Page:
Workers Comp.

What is workers’ compensation?

If you are unable to work because of a job injury or a work-related illness, the Workers’ Compensation Act in Ohio provides for your medical expenses and wage-loss compensation benefits until you’re able to go back to work.

The Ohio Bureau of Worker’s Compensation has the charge of administrating all Ohio worker’s compensation claims and paying out on approved claims. The BWC has set out standards for serving its customers – injured Ohio workers and their employers – in the Pledge of Service. The Pledge of Service outlines an injured Ohio worker’s rights, including:

  1. The right to worker’s compensation benefits after a workplace injury or diagnosis of an occupational disease;
  2. The right to choose a BWC-certified health care provider and access to treatment promptly after the injury;
  3. The right to the BWC’s payment of approved medical bills;
  4. The right to customer service by BWC employees that is “prompt, professional and courteous”;
  5. The right to online or in-person access to personal records;
  6. The right to prompt payment for approved claims;
  7. The right to consideration for all benefits that the injured worker is eligible for;
  8. The right to an independent medical examination, when needed;
  9. The right to appeal an adverse decision;
  10. The right to hire an attorney and the right to self-representation.

Common Questions Asked about Workers Compensation

My employer is making me go to a company doctor. Do I have the right to choose the doctor who will treat my new injury?

Answer: The laws says that the selection of a doctor is the patient’s choice. This include doctors of chiropractic. You are not required to see a doctor your employer (authorizes i.e. “company doctor”) makes you go to. You can however see any chiropractic physician or medical physician certified by the Ohio Bureau of Workers’ Compensation (BWC). (Note: There is one exception to this rule: If you work for an employer who is self-insured under the QHP program, you are required to see their doctor for your initial visit only. After that, you may select any BWC certified medical doctor or chiropractic physician.)

I injured myself at work. What should I do?

Answer: You should immediately report the injury to your supervisor, and should ask to complete a written incident report. Be sure to obtain a copy of this report for yourself. Note the names of any witnesses. Then seek medical attention from a chiropractic physician of your choice (See Question #4) as early as possible. When you do so, provide a detailed description of your job and the manner in which you were injured.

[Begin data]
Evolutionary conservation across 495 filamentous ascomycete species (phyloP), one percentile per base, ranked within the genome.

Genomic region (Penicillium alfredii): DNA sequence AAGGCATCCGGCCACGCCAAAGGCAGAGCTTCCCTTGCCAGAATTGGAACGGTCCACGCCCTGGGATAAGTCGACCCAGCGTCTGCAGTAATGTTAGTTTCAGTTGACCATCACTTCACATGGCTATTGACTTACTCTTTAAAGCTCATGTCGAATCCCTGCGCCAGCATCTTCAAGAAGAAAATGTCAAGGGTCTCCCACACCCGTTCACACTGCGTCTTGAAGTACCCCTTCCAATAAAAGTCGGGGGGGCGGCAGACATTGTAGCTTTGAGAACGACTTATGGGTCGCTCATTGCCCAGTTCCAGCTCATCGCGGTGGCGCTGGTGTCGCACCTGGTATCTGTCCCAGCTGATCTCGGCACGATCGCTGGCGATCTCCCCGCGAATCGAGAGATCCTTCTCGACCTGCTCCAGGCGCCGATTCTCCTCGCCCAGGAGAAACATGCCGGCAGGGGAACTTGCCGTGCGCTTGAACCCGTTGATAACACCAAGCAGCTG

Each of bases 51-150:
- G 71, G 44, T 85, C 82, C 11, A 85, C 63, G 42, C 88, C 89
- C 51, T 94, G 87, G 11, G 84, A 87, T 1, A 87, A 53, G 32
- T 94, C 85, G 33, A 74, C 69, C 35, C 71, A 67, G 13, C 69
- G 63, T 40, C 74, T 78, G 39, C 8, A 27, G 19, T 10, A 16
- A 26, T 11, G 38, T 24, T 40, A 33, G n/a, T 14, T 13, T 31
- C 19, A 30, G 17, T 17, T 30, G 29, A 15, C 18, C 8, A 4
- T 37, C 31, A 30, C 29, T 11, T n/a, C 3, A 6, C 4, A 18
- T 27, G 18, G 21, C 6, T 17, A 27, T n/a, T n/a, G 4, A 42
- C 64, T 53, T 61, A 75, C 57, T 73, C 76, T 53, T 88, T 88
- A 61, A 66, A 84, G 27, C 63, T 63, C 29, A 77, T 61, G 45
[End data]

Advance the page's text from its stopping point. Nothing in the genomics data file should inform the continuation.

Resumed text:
Should I file a workers’ compensation claim? Why can’t I bill my private insurance?

Answer: Yes, you should file a workers’ compensation claim. Your private insurance will not cover injuries that appear to be work related. If you change jobs, your insurance is likely to change. A new insurance carrier may not cover problems that appear to be pre-existing. A workers’ compensation claim will remain open, however, even if you change jobs.

How do I file a claim?

Answer: You should obtain a First Report of Injury (FROI) form from your employer, your chiropractor or from the Ohio Bureau of Workers’ Compensation (BWC). Fill out the sections titled “Injured Worker Info” and “Injury/Disease/Death Info.” Ask your chiropractor to complete the “Treatment Info” section. Provide your employer with a copy of this form. In Ohio, you must file a claim within two years of your date of Injury.

It is the injured worker’s responsibility to provide the BWC with sufficient information to approve your claim. Failure to do so will result in a denial of your claim. You should be prepared to provide all of your medical records and a statement from your chiropractic physician stating the history of your injury, your diagnosis, a treatment plan, and most importantly, whether your chiropractic physician feels that your injuries are related to your employment.

Do not make the mistake of believing that your claims manager, the hearing officer, or your employer’s attorney will try to protect your rights. If you have questions about your rights, you should seek the advice of an attorney who is familiar with the worker’s compensation system. Generally, workers’ compensation attorneys offer a free initial consultation and will not charge you an attorney fee unless you receive an award under your claim.

My employer told me that I have to go to “their” doctor. Is this true? Can’t I see a chiropractor of my choice?

Answer: Do not allow your employer to mislead you. In Ohio, you have the right to seek treatment from any Ohio Bureau of Workers’ Compensation (BWC) certified medical doctor or the chiropractor of your choice (Note: exception for self-insured employer under the QHP program, previously discussed). There are limits, however, on what types of treatment you can receive. Your workers’ compensation claim is like having medical and disability insurance only for the conditions allowed in your BWC claim.

If your chiropractic physician diagnoses a condition or problem that is not included in your claim allowance, this a major issue that must be addressed by filing a motion. Further, your workers’ compensation claim will be medically managed by an MCO, who may seek to contain costs in your claim by limiting treatment. An attorney who is familiar with workers’ compensation will understand these medical and legal issues and can assist you in getting your treatment authorized and your bills paid.

How do I find an attorney who is familiar with the workers’ compensation system?

Answer: We can refer you to several attorneys in the area that specialize in Workers’ Compensation Claims and who have assisted our patients in the past.

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